Some of our messianic brothers and sisters prefer not to identify with the Church, confessing or otherwise. They consider themselves a Jesus-believing branch of Judaism. I don’t see anything wrong in Jewish believers identifying as a particular kind of Jew. But I don’t believe any believer in Jesus has the right, or even the ability, to opt out of the Church. Scripture is clear that belonging to Jesus means belonging to another community, another body, and this body is the Church.

The Bible says, “For by one Spirit we were all baptized into one body—whether Jews or Greeks, whether slaves or free—and have all been made to drink into one Spirit” (1 Corinthians 12:13). If we deny that we are part of the Church, we are ripping our own body asunder. We are the Church, all of us, with our shortcomings, our nobility and ignobility. We are the Church, all of us, with our diversity, our differing cultures and yes, our differing prejudices. Regardless of our background or experience, any time believers take shots at the Church, we are shooting ourselves.

Our staff are all active members of local congregations, messianic and otherwise. Many have ordination from recognized evangelical denominations. The Church is not a foreign community; it is our community. Yet the Church is more than you and I and all believers. The Church is the bride of Christ, and what bridegroom would be pleased with those who speak ill of his chosen? He is aware of our shortcomings; He died for them. Perhaps the most loving thing I can do for Jesus is to reserve my harshest scrutiny for my own personal shortcomings, and look at His bride with affection and appreciation. Maybe you are tempted, as I am, to criticize the Church. Let’s instead be thankful and build up the body. So on behalf of our staff, thank you to the community of Christ.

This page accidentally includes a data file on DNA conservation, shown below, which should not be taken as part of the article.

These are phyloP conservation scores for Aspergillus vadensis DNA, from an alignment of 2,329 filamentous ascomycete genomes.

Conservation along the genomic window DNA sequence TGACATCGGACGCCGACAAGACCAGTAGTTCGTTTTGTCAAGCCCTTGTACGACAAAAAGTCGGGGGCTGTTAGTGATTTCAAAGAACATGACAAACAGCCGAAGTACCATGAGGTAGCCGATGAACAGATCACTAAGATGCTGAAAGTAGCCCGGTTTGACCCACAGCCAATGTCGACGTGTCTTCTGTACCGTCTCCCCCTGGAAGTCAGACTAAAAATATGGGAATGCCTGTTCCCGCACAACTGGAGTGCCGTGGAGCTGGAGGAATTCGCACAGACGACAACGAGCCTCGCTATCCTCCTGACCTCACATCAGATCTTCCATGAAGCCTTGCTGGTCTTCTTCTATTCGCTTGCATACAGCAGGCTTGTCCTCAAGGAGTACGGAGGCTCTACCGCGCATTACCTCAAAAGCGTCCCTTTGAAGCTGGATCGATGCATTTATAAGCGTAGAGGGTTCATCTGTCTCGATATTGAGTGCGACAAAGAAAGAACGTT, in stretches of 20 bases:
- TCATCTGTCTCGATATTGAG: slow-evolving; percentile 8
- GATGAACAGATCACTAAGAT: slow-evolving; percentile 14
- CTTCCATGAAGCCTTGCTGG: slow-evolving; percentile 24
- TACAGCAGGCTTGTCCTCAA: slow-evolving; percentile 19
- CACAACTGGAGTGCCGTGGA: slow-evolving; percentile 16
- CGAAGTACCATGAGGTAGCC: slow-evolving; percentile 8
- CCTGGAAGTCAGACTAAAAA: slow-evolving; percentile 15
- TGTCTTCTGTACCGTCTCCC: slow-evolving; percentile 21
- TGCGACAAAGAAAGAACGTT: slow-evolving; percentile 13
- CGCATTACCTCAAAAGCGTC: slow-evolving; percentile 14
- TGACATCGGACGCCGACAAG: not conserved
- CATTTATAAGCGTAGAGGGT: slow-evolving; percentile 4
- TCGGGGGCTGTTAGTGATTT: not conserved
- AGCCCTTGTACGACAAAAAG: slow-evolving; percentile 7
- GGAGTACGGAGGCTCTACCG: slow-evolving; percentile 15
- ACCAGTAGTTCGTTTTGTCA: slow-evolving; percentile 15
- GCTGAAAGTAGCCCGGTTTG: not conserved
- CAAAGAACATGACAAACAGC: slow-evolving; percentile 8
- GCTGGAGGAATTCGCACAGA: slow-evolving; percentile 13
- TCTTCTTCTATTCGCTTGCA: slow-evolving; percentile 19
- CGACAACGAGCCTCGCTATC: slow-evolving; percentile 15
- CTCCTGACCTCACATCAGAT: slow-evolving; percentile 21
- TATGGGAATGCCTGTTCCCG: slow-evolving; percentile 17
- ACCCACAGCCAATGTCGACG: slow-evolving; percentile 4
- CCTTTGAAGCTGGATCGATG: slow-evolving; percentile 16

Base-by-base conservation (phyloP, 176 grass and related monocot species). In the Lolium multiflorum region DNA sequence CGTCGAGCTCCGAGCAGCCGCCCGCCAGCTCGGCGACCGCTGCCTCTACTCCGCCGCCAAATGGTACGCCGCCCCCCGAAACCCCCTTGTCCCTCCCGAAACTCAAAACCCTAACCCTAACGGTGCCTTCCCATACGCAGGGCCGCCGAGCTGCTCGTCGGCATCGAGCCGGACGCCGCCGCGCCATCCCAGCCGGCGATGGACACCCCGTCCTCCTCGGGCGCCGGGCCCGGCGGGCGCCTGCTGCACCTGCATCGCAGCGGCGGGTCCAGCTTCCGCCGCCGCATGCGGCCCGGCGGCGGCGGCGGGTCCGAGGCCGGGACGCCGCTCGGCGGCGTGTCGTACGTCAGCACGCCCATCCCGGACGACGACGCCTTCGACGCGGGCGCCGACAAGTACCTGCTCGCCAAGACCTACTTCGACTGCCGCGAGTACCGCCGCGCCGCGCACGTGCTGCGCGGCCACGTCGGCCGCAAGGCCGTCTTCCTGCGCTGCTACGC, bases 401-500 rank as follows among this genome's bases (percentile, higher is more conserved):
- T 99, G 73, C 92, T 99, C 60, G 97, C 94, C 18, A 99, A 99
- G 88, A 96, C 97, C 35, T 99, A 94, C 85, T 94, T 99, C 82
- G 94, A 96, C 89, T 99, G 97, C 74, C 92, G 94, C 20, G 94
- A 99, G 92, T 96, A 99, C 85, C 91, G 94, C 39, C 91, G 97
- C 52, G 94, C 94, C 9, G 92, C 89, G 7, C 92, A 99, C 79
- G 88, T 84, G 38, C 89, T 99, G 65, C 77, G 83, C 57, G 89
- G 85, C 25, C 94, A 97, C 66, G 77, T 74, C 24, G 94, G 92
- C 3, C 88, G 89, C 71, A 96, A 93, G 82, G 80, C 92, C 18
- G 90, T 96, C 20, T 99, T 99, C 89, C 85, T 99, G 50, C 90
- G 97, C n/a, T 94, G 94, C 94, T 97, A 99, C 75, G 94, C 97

• Thank you for showing us Jesus.
  • Thank you for encouraging us to follow our calling to evangelize our Jewish people.
  • Thank you for supporting us when we felt ourselves to be unworthy.
  • Thank you for your love and affection, which uphold us.
  • Thank you for helping to build the Jews for Jesus ministry.
  • Thank you for praying and giving and witnessing so that our Jewish people might come to know the Savior.

More than ever before, we Jews for Jesus need the Church. We have not sought the endorsement of any one denomination, but we are thankful that a wide range of evangelical churches believe in what we are doing and have welcomed us into their pulpits. We continue looking for more ways to partner with local churches in doing the work of evangelism, particularly in light of Operation Behold Your God.

The Church doesn’t need me or any other mere human to defend her. Her Groom is the greatest defender of all. Yeshua said the gates of hell would not prevail against His Church (Matthew 16:18). We know that He has promised not only to defend the Church but also to bring it, all of us together, into His glorious presence, “that He might present it to Himself a glorious Church, not having spot or wrinkle or any such thing, but that it should be holy and without blemish” (Ephesians 5:27). Who can argue with that?